Article

Journal of Chemical Ecology

, Volume 29, Issue 8, pp 1757-1770

First online:

Isolation, Characterization, and Quantitative Analysis of Microviridin J, a New Microcystis Metabolite Toxic to Daphnia

  • Thomas RohrlackAffiliated withFreshwater Biological Laboratory, University of Copenhagen Email author 
  • , Kirsten ChristoffersenAffiliated withFreshwater Biological Laboratory, University of Copenhagen
  • , Poul Erik HansenAffiliated withDepartment of Life Sciences and Chemistry, Roskilde University
  • , Wei ZhangAffiliated withDepartment of Life Sciences and Chemistry, Roskilde University
  • , Olaf CzarneckiAffiliated withGroup Ecophysiology, Department of Biology, Humboldt-University
  • , Manfred HenningAffiliated withGroup Ecophysiology, Department of Biology, Humboldt-University
  • , Jutta FastnerAffiliated withBiotechnology Center and Max Vollmer Institute, Technical University Berlin
  • , Marcel ErhardAffiliated withAnagnosTec GmbH, Im Biotechnologiepark TGZ II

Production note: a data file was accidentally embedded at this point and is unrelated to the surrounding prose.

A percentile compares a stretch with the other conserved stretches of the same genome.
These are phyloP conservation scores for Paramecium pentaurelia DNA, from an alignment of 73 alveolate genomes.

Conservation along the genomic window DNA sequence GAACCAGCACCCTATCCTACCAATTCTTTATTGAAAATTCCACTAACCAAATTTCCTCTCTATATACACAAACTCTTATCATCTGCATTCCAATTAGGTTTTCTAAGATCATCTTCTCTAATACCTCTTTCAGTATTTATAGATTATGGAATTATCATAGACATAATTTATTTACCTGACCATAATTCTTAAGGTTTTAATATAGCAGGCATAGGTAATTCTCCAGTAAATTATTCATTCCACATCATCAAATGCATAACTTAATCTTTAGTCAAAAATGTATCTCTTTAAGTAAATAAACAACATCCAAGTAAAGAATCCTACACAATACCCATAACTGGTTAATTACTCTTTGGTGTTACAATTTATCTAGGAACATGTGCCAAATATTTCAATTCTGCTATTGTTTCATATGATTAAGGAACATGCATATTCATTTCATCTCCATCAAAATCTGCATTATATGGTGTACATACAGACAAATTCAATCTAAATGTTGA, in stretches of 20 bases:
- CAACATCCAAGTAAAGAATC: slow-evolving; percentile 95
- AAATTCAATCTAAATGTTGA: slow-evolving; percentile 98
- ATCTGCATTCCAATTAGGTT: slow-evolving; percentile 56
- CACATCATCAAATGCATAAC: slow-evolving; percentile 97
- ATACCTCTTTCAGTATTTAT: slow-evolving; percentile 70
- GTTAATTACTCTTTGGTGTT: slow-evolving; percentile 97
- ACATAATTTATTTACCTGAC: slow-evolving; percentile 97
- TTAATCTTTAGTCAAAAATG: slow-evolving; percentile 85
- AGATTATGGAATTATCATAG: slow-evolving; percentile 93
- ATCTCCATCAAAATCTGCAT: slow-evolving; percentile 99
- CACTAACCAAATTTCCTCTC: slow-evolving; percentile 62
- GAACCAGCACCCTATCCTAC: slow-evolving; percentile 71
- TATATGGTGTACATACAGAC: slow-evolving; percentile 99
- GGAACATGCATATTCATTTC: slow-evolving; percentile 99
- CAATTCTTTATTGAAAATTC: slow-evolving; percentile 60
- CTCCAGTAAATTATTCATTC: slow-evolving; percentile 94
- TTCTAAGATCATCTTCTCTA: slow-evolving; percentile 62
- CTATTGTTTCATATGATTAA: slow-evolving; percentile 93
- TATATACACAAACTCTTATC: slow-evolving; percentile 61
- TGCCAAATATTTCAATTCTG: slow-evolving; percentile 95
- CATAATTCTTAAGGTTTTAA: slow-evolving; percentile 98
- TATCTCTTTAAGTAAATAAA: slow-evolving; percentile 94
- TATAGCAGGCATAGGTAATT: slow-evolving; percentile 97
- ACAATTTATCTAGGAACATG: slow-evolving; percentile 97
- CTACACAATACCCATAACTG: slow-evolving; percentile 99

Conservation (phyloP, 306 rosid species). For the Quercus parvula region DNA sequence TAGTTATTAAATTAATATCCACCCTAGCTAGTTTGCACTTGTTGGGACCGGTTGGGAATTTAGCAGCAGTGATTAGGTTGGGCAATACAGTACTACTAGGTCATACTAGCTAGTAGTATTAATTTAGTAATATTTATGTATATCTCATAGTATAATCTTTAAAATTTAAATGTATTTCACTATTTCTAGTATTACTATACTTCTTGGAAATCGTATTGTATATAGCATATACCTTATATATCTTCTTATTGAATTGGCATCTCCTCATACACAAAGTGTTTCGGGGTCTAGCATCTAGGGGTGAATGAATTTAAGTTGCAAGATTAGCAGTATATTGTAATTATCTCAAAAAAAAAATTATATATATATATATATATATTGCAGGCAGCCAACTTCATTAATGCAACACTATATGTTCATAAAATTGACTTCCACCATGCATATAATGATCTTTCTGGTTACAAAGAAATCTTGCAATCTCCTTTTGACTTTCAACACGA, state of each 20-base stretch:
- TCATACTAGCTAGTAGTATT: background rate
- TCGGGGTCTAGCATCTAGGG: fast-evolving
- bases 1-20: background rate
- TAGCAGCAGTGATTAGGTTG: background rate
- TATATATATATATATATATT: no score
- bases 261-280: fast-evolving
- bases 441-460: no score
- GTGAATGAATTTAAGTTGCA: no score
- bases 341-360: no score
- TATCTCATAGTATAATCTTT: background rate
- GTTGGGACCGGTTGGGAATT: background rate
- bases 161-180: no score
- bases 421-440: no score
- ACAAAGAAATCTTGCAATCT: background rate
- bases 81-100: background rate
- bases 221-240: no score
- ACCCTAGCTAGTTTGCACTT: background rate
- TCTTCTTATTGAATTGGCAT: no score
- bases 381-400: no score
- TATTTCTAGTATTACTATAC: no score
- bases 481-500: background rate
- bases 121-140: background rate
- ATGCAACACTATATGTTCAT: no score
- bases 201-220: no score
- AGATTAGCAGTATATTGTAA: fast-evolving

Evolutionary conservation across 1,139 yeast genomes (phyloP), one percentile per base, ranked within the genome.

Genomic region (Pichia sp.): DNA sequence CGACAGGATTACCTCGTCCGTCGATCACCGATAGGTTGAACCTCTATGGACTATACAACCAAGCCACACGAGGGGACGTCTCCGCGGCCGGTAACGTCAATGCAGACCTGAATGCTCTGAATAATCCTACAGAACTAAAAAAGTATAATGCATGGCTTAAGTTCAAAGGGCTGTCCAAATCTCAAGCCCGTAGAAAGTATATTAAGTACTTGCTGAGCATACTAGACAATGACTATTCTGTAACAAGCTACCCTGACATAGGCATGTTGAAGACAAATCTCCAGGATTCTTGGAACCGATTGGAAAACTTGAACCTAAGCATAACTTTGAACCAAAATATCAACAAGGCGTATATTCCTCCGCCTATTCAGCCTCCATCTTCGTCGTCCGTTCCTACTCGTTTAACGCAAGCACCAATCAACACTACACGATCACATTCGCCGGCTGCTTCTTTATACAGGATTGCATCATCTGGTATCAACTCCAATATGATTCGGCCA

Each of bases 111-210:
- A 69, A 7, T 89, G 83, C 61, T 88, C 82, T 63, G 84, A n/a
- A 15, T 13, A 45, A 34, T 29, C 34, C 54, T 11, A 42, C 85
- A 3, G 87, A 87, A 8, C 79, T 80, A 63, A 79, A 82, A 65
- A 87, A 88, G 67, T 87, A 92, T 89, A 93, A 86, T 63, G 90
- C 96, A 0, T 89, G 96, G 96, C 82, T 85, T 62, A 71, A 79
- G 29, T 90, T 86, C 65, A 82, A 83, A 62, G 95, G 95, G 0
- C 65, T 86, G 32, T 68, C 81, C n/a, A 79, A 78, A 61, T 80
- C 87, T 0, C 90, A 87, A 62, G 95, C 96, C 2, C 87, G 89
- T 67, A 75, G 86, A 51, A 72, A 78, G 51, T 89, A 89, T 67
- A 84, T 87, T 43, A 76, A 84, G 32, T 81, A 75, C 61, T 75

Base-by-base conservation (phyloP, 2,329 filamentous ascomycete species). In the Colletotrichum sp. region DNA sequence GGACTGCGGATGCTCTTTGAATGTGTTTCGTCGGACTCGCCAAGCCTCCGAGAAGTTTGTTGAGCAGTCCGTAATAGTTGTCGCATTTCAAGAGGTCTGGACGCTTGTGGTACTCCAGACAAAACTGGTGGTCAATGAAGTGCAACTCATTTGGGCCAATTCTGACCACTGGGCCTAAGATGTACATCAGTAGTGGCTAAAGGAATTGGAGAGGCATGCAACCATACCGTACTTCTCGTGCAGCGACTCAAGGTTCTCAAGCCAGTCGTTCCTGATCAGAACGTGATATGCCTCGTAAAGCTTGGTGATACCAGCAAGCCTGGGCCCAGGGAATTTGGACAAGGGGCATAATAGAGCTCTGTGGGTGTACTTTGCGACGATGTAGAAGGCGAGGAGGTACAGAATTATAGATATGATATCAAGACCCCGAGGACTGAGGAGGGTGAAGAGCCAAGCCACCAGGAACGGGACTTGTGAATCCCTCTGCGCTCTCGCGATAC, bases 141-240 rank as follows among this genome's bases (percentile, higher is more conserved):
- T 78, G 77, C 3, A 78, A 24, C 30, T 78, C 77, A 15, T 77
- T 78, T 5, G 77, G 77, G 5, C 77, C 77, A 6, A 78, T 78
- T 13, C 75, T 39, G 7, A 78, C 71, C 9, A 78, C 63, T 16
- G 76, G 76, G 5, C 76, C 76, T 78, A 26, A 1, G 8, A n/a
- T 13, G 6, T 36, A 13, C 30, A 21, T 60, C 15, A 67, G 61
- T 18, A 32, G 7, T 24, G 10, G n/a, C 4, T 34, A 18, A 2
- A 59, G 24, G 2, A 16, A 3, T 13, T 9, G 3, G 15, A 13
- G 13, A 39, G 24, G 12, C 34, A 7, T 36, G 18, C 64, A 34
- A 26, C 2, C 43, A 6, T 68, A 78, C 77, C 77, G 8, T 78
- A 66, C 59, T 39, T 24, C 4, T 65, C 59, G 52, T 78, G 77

• , Brett A. NeilanAffiliated withSchool of Biotechnology and Biomolecular Sciences, University of New South Wales
    • , Melanie KaebernickAffiliated withGroup Genetics, Department of Biology, Humboldt-University

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Abstract

This paper describes the purification and characterization of microviridin J, a newly discovered metabolite of Microcystis that causes a lethal molting disruption in Daphnia spp., upon ingestion of living cyanobacterial cells. Microviridin J consists of an acetylated chain of 13 amino acids arranged in three rings and two side chains. Unlike other known isoforms of microviridin, microviridin J contains arginine that imparts a unique solution conformation characterized by proximal hydrophobic interactions between Arg and other regions of the molecule. This eventually results in the formation and stabilization of an additional ring system. Microviridin J potently inhibits porcine trypsin, bovine chymotrypsin, and daphnid trypsin-like proteases. The activity against trypsin is most likely due to Arg and its distinctive conformational interactions. Overall, the data presented for microviridin J emphasize once again the ability of cyanobacteria to produce numerous and potent environmental toxins.

Microcystis cyanobacteria Daphnia microviridin NMR microcystin environmental toxins